It’s no secret that women face double standards in the workplace, and that this is reflected in the words others use to describe them. Women are abrasive (a word men never see in their performance reviews). Men are assertive. Women are bossy. Men take charge.
But ingrained stereotypes start way before enter the job market. This is demonstrated powerfully by a search tool created by Benjamin Schmidt, an assistant professor of history at Northeastern University, which looks at the words used in 14 million student reviews on the site RateMyProfessors.com. To use it, type in any word and you can see how often it appears in reviews of female professors versus male professors. (The results are broken down by field of study and normalized by gender, which takes into account that no fields have a 50/50 gender breakdown of female and male professors).
Playing around with the tool is eye-opening. Many search terms show clear gender disparities. “Funny” is used about twice as much for men compared to women. “Shrill” is not very common overall, but almost exclusively applies to females when students use it in their reviews. The term “crazy” is used about evenly to describe both genders when the teacher reviews are overall positive, but for negative reviews, “crazy” is used far more frequently to describe women. Oh, and “genius”? Also a very large gap in favor of male professors.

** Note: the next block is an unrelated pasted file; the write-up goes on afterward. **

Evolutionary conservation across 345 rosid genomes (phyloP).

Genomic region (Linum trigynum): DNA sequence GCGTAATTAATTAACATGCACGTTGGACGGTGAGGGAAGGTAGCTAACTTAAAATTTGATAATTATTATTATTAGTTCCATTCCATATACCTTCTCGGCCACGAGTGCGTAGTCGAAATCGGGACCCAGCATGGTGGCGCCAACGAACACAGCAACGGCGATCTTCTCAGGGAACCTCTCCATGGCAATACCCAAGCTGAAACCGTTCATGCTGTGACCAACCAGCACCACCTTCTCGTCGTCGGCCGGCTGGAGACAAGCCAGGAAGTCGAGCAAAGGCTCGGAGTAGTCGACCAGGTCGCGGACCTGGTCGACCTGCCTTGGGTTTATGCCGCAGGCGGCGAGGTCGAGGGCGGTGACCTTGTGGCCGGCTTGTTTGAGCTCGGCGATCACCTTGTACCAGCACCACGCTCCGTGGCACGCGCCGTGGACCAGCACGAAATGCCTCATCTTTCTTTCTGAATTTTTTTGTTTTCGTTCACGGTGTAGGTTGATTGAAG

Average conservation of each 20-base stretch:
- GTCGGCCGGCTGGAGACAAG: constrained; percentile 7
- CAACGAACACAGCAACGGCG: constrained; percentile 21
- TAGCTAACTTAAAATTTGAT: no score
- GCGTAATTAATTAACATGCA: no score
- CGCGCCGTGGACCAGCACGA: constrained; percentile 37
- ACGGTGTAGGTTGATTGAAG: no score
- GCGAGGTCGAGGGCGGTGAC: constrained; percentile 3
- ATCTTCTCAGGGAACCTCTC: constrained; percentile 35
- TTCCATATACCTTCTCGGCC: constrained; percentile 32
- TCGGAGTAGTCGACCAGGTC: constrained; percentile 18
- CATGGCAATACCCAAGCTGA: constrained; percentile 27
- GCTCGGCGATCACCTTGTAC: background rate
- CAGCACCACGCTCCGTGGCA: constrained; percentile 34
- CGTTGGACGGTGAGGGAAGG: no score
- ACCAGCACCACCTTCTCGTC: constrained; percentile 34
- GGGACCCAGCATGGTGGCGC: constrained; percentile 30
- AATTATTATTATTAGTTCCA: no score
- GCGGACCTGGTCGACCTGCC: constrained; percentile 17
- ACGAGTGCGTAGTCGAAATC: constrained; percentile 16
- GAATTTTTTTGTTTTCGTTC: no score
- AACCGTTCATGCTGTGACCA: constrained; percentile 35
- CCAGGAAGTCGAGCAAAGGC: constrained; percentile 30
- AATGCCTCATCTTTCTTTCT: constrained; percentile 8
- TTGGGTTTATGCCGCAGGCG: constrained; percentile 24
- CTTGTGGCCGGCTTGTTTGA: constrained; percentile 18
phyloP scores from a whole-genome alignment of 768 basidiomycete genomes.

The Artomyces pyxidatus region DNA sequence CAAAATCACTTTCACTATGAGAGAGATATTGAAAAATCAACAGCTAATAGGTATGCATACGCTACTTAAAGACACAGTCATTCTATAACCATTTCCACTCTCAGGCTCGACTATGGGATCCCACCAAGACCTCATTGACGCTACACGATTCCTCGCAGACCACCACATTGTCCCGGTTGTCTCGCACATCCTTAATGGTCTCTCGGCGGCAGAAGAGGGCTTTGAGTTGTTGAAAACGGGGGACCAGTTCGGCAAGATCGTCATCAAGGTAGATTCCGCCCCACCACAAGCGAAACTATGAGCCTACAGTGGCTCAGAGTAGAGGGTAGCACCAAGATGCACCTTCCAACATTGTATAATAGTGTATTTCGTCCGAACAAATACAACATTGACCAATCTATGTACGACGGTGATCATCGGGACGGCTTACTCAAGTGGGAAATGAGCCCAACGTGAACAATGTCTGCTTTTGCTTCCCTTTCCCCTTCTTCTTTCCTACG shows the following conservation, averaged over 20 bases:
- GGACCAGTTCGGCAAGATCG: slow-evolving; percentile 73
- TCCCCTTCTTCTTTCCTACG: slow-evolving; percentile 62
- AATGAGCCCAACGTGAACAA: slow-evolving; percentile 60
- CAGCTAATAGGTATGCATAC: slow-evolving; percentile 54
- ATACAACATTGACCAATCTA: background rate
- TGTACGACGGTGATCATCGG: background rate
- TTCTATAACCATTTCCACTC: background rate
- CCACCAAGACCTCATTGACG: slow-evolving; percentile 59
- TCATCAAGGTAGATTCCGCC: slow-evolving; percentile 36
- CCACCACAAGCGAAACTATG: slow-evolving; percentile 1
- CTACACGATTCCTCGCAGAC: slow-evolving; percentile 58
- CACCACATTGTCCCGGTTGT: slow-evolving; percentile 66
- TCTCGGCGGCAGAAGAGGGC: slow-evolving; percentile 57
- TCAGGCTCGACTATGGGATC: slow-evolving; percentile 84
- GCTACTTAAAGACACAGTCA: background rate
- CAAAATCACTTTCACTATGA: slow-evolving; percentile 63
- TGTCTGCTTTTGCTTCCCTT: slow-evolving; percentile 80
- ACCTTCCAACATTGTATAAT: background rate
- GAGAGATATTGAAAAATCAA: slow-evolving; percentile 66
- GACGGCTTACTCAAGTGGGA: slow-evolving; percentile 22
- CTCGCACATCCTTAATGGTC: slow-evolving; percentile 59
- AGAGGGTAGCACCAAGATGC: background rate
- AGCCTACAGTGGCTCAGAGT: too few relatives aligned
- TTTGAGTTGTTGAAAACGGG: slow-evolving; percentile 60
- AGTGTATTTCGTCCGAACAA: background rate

What’s most interesting about all of this is that students didn’t seem to think their female professors were actually worse than their male teachers, when you start looking at very generic terms. For example, “bad teacher” and “good teacher” appear at close to equal frequencies for professors of both sexes in most fields. It’s the more colorful adjectives that appear to differ by gender the most.
Women did have the edge when it came to some positive adjectives, but that too fell into line with what you’d expect of gender norms. “Helpful” and “friendly,” for instance, are traits reviewers more often ascribed to women.
It’s not clear from any of this whether female professors are in reality less funny and more helpful, or whether they are just perceived to be, and Schmidt notes in an explainer of his methods, the data set isn’t perfect. But more formal research studies have consistently shown that student evaluations of female teachers are definitely affected by sexist perceptions, conscious or not.
A recent study from North Carolina State University showed this dramatically. The researchers had two teachers, one male and one female, give the same exact online course twice each. Both instructors pretended to be the opposite gender for one of their sections. As Slate put it, the results are astonishing: Students evaluated the instructors who appeared to be male higher than those who appeared to be women across all 12 categories of ratings. It’s hard to get more clear cut than that.